Thursday, August 2, 2018

Revealing Styles in the Aisles

It is a fatuously flighty exercise in flippant frivolity when Malaysian politicians couldn’t find anything important to raise in parliament – that they decided to bring up the issue of cabin crew garb. 

I remember there used to be loud protests about AirAsia’s attire. Now, PAS parliamentarians are raising hackles about the outfits worn by Malaysia Airlines’ female flight attendants:

Why this preoccupation with uniforms? We are telling the whole world that Malaysians are prudish – assuming of course, you believe their apparel is really revealing! 

Compare us with how other airlines clothe their cabin crew – and you can decide for yourself: 

China’s Hainan Airlines show off Paris-based Laurence Xu’s creations, taking inspiration from the cheongsam:


















Icelandic low-cost carrier WOW air went with pink skirts and hats for women: 
















Etihad Airways' uniforms combine 1960s Paris couture combine 1960s couture and contemporary runway looks:

















Air Malta’s cabin crew wear suits complemented by colourful scarves and ties which mirror the uniqueness of the Maltese Islands with their proud heritage, colors, culture, symbols, hospitality and language:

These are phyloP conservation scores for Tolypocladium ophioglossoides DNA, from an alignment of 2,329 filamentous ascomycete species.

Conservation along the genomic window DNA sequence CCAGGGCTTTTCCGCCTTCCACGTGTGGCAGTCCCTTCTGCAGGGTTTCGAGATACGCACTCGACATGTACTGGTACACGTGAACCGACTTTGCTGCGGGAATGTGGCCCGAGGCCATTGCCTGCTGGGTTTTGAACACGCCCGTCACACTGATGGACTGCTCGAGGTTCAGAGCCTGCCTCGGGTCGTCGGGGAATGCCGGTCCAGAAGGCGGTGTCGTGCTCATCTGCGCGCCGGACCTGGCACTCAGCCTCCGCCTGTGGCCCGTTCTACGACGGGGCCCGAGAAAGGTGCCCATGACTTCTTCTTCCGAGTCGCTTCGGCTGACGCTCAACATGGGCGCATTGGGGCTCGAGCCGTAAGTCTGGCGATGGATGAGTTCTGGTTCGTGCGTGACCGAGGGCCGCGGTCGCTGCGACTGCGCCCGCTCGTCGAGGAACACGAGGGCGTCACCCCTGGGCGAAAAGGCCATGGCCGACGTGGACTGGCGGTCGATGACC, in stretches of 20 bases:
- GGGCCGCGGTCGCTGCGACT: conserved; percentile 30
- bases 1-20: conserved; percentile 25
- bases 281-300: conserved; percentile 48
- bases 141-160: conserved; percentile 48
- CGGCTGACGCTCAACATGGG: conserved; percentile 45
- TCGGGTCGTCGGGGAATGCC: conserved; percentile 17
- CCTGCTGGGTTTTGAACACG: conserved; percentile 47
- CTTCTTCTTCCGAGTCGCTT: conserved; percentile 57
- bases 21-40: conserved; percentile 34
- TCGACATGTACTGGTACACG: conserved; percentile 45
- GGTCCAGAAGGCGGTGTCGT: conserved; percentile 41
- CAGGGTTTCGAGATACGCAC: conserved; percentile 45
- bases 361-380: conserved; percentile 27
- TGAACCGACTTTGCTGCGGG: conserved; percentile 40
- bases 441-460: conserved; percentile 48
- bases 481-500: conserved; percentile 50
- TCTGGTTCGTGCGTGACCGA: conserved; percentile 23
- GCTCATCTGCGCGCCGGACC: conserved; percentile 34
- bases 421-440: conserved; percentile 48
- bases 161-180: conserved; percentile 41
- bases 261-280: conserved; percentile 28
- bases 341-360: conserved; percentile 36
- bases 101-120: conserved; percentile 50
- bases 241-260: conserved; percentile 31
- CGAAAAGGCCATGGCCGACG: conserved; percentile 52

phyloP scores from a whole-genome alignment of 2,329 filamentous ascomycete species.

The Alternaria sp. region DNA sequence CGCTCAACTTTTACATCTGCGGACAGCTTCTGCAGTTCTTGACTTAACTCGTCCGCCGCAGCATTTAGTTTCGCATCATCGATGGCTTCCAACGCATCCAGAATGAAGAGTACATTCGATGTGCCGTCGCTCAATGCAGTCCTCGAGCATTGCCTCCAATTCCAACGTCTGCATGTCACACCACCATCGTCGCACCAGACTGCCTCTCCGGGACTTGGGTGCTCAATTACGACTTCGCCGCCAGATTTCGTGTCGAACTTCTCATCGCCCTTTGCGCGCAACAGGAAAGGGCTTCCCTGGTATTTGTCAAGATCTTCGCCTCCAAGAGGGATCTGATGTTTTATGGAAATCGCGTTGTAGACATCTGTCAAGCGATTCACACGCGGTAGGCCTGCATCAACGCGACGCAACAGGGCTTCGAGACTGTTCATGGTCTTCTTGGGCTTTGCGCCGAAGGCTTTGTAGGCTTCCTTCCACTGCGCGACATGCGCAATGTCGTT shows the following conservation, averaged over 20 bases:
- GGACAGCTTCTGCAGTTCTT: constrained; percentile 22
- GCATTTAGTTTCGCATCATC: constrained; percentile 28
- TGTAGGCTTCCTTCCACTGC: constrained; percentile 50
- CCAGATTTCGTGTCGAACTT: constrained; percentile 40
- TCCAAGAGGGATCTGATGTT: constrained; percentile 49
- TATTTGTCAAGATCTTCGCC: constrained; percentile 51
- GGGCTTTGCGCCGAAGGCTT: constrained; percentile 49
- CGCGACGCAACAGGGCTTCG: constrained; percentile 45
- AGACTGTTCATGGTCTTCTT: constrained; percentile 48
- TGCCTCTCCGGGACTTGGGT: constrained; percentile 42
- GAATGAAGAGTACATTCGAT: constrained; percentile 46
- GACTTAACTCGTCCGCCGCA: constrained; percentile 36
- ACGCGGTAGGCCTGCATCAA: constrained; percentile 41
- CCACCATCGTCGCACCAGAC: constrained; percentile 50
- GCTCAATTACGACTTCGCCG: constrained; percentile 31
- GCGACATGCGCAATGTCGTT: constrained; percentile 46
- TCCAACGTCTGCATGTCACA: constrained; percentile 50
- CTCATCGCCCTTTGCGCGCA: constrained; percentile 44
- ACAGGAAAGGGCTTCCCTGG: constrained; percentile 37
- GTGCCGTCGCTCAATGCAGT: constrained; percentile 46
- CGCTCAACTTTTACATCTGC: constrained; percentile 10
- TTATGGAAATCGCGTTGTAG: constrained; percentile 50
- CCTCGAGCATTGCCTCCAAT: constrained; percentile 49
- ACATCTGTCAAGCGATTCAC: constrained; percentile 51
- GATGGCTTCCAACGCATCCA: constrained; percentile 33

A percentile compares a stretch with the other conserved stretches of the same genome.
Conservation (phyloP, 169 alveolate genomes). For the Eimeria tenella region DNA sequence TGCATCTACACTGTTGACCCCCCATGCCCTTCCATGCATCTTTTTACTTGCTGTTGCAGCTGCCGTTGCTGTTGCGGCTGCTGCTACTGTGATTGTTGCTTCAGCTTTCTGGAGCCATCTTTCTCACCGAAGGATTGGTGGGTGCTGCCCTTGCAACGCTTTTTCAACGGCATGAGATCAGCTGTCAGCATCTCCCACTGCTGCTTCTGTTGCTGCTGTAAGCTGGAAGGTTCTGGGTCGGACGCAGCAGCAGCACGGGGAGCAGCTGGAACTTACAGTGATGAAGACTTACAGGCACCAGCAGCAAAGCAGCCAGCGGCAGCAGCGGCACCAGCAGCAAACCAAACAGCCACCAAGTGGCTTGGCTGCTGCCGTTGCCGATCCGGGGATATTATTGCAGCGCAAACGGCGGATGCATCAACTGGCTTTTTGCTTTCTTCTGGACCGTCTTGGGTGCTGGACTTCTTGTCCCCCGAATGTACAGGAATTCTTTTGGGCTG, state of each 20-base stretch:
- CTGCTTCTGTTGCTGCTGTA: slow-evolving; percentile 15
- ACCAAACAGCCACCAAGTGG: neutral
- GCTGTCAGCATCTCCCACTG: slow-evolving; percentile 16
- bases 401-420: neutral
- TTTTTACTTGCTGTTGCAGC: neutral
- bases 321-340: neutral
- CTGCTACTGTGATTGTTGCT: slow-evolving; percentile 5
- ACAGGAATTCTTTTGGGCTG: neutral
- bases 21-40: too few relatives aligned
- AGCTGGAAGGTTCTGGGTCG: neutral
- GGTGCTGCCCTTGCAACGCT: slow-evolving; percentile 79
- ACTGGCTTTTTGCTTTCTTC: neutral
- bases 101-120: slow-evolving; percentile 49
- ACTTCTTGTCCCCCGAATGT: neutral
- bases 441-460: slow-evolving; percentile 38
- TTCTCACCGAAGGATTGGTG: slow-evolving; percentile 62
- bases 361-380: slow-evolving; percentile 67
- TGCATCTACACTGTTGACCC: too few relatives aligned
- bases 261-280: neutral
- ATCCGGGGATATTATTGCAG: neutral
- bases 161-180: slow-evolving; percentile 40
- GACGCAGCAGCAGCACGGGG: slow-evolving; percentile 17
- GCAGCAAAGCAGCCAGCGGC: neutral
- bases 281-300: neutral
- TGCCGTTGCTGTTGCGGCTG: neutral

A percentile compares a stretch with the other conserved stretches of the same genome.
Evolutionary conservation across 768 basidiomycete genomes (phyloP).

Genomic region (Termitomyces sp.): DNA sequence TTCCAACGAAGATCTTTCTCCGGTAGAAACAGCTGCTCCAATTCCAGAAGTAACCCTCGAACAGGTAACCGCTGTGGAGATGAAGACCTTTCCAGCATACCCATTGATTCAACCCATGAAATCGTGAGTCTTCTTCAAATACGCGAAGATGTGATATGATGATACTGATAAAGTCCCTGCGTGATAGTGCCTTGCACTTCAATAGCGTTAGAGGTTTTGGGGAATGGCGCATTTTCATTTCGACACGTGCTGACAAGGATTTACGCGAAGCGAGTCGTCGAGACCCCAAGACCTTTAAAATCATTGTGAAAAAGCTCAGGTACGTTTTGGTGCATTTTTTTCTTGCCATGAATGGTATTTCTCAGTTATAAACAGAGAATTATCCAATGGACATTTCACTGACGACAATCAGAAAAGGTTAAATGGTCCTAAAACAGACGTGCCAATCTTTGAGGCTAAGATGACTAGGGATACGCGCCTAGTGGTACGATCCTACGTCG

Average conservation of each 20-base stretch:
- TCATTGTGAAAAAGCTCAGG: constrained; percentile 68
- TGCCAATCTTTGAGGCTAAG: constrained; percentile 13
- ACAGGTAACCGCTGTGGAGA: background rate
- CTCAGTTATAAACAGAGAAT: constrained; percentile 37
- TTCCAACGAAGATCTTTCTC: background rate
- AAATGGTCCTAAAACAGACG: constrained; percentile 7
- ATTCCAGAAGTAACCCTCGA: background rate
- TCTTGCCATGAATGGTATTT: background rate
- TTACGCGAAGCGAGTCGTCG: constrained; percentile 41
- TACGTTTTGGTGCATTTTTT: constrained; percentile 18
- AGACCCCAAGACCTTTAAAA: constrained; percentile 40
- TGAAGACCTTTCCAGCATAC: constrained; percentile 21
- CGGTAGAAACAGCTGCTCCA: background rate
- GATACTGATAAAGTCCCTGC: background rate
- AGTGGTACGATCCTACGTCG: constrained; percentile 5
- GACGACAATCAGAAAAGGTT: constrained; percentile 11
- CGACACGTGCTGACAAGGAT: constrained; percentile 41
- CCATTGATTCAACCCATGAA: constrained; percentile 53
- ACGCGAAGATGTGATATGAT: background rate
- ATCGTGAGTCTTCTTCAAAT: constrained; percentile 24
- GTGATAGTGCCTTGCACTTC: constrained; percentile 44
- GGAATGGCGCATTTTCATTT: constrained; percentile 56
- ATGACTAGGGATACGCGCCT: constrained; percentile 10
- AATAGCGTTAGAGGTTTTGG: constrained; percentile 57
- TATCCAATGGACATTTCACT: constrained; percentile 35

China Eastern Airlines' uniforms, designed by Christian Lacroix are "simple, beautiful and dignified" – a fusion of an elegant oriental style and Shanghai style fashion:




Gulf Air's uniforms have a history of embracing French haute couture fashions: 


















The red-hot AirAsia's uniforms. I'm referring to the color lah:


Virgin Atlantic’s uniforms feature a double-breasted ‘drape coat’, which can be worn fastened or open:


















Korean Air’s uniforms are a mix of eggshell blue, white and cream but what is really striking is the gravity-defying neck scarves and the ribbon-like hairpins which remind us of “binyeo”, the traditional Korean hair accessory:
















Russian airlines Aeroflot with their bright red vintage-inspired uniforms:


















Emirates' uniforms are best described as iconic and they have remained relatively unchanged since 1997, with just a few minor tweaks in 2008:















Singapore Airlines have the same uniform since 1968 – in fact, they are considered to be the "longest serving uniform" in the skies:
















Anyway, Transport Minister Anthony Loke yesterday advised the objectors to avert their gaze – it’s as simple as that! 

In case you’re wondering about my view – I love legs! Now, you know! LOL!

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